Jump to content

Sound Quality

As I mentioned, the GR-33 uses the synth engine from the JV-1080, so you know it is loaded with excellent and useable sounds of every category. There are 128 patches in rom and 128 user spaces. Each patch can have two different tones with separate effects for each. There are a total of 384 tones to choose from to make up a patch, so there is quite an extensive pallet to create from. It also has a fairly decent effects processor with 40 types of editable multi-fx. So while you can't alter most of the building block parameters of the tones, like waveform or LFO, basic things like envelope (attack, sustain, etc) can be tweaked. I understand there are software editors available, but I haven't tried any as it's really so easy to tweak from the panel. There are some excellent presets, as well as some less inspiring ones. But getting in there and layering various tones and altering the effects and editable parameters can yield some interesting results. The kind of music I use it for is ambient electronic/ New Age/ soundscape-type stuff. So the sounds I'm working with are mostly atmospheric pads and special effects. Also choirs, bells, flutes, and strings. There are some great sounds in these categories, but after some tweaking, I've come up with some incredible ambient pads that sound nice by themselves, but especially wonderful when layered with other synth sounds from my keyboard controller. Although I don't use them as much there are also an abundance of "realistic" sounds like piano, bass, drums, brass, organ, ethnic instruments, etc. I'm probably not the best judge of these, but I own and have owned many synths of various kinds, and in my humble opinion, the sounds in the GR-33 compare favorably to what's out there.It's definitely an upgrade from the last Roland guitar-synth which was based on the Sound Canvas. I'm not saying that the piano or orchestral sounds are on the level of say a Kurzweil K2600, but I'd venture to say that they are quite good. Given the overwhelming popularity of the JV-1080, I assume many people would agree. This is a general purpose module that could be used for almost any kind of music - although it doesn't have as much of the type of dance or techno sounds that are found on many contemporary synths. One interesting thing is how the GR-33 responds to a keyboard as compared to a guitar. With guitar-synth controllers, tracking has always been an issue. Some sounds track inherently better than others, although it usually quite easy to "glitch" or mis-trigger a note from the guitar. However with a keyboard controller, it's a non-issue. It triggers like any synth module - perfect every time. I've also noticed that some of the patches that don't sound great with the guitar have a whole different feeling triggered from the keyboard and work much better.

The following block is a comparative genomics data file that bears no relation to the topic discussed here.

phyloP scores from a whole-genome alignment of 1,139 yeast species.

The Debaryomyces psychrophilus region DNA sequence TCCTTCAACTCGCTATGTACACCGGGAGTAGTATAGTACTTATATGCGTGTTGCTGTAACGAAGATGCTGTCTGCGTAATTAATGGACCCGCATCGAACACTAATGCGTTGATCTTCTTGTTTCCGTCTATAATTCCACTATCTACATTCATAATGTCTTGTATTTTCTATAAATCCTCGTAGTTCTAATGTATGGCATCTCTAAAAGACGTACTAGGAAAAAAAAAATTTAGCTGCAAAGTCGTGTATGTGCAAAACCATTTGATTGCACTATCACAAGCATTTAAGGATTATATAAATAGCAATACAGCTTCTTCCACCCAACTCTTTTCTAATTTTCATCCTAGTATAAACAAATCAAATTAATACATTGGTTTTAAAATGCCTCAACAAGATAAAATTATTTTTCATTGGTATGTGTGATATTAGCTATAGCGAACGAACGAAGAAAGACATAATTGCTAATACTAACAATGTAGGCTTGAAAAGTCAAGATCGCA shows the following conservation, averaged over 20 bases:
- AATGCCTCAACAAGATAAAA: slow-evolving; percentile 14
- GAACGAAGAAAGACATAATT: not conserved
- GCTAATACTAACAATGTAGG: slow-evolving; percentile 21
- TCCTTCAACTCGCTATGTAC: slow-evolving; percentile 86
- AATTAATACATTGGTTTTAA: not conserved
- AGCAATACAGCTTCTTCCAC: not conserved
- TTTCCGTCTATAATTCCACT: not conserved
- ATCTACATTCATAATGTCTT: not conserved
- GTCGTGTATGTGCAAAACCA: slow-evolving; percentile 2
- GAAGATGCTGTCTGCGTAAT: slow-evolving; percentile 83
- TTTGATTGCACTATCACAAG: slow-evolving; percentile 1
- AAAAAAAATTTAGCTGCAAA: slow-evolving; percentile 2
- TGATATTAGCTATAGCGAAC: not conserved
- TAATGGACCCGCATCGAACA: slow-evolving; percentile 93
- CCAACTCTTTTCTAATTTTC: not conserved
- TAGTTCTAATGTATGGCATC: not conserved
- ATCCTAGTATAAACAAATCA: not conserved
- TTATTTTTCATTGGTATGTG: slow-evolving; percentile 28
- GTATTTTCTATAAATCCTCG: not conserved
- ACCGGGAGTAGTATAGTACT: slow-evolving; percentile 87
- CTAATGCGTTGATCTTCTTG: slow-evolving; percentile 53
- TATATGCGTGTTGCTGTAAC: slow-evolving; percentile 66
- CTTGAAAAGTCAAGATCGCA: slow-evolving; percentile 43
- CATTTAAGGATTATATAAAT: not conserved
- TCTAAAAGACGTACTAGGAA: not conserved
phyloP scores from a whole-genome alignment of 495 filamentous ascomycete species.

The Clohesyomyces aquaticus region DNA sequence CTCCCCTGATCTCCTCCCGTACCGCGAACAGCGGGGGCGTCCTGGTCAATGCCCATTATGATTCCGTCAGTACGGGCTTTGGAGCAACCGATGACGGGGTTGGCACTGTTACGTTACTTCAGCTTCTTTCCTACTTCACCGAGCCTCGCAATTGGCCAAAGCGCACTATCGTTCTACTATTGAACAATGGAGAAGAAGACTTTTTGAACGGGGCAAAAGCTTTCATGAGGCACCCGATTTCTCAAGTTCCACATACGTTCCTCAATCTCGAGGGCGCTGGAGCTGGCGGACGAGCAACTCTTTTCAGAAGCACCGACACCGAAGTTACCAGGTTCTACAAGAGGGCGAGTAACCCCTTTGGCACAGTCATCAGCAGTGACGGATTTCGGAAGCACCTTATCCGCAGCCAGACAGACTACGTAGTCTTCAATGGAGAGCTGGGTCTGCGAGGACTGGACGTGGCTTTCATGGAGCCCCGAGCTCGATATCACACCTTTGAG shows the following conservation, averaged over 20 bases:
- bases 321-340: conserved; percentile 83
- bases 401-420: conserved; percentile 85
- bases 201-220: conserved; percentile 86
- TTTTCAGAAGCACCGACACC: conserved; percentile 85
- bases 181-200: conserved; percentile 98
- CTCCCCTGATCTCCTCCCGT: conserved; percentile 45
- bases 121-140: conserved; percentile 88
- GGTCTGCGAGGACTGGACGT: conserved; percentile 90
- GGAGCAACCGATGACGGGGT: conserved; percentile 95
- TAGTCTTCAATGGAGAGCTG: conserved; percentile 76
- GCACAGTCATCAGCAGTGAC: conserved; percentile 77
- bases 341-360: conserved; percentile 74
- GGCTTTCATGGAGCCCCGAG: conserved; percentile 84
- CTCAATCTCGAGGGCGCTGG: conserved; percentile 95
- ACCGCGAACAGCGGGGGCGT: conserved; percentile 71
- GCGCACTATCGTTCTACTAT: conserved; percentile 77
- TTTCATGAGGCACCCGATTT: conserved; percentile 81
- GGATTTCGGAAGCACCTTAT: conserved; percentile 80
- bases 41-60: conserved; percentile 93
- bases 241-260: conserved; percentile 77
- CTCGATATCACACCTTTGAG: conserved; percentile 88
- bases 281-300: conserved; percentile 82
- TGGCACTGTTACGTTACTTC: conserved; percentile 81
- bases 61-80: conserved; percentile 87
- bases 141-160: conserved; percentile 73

Reliability/Durability

I've had mine for almost 5 years and it's been totally dependable - no trouble with it whatsoever. Generally, I try to gig with backup equipment whenever possible. I don't have another guitar-synth, but I have other synth modules if I was using it with keyboard controller. However, the GR-33 feels relatively low risk for having trouble with, so I wouldn't be as worried as I would with some equipment if I had to play a gig without backup.

Price/Value


General Comments

I've been playing electric guitar for over 30 years and synths for about 15. Before the GR-33 I had a GR-30, and before that a GR-50. Pretty much, whenever Roland makes a significant up-grade, it's time for a trade-in. The GR-33 is the best guitar-synth Roland has produced yet. There's not much on the market that compares, especially at that price. Unless there was something better that came out at the time, I would definitely buy this again.

 

Using the GR-33, a guitar-synth, with a keyboard controller is obviously not the most common application for it, but it's a great option. It's relatively small, compact, and easy to travel with. Also, having the unit on the floor under the keyboard, allows some good real-time control with the expression pedal and 4 foot switches, especially when using it layered with other synths. Playing it with a keyboard after using it for a long time with guitar, opened up a whole new collection of sounds because of the difference in the way they sound played by guitar and keyboard. Also, I'm editing some patches differently for keyboard use.

 

This is one of many synths in my rig, including Korg Karma, Triton Rack, Wavestation SR, Kurzweil K2000R, Roland JD-800 & JD-990, Kawai K5000R, and others. But I find that I'm starting to use this a lot as a secondary tone layer with keyboards, especially for live playing. What's especially cool is that in a live setup, I can have the GR-33 ready to be triggered by both guitar and keyboard since they have separate inputs. The GR-33 triggered by guitar can also send a midi out back to the keyboard which opens up a whole other combination of sounds.

 

So, all in all, it's a pretty versatile module, especially if you think outside the box a bit beyond it's intended usage. I highly recommended it in my previous review for guitarists. Now I would just as highly recommend it for keyboardists as well, especially for it's studio-standard sounds, real-time control options and expression abilities in an integrated, portable package. It's definitely become an essential part of my rig first as a guitarist and now as a synthesist. I don't give out 10's a lot, but for me, this one deserves it.

 

 

 


Reviewer's Background



×
×
  • Create New...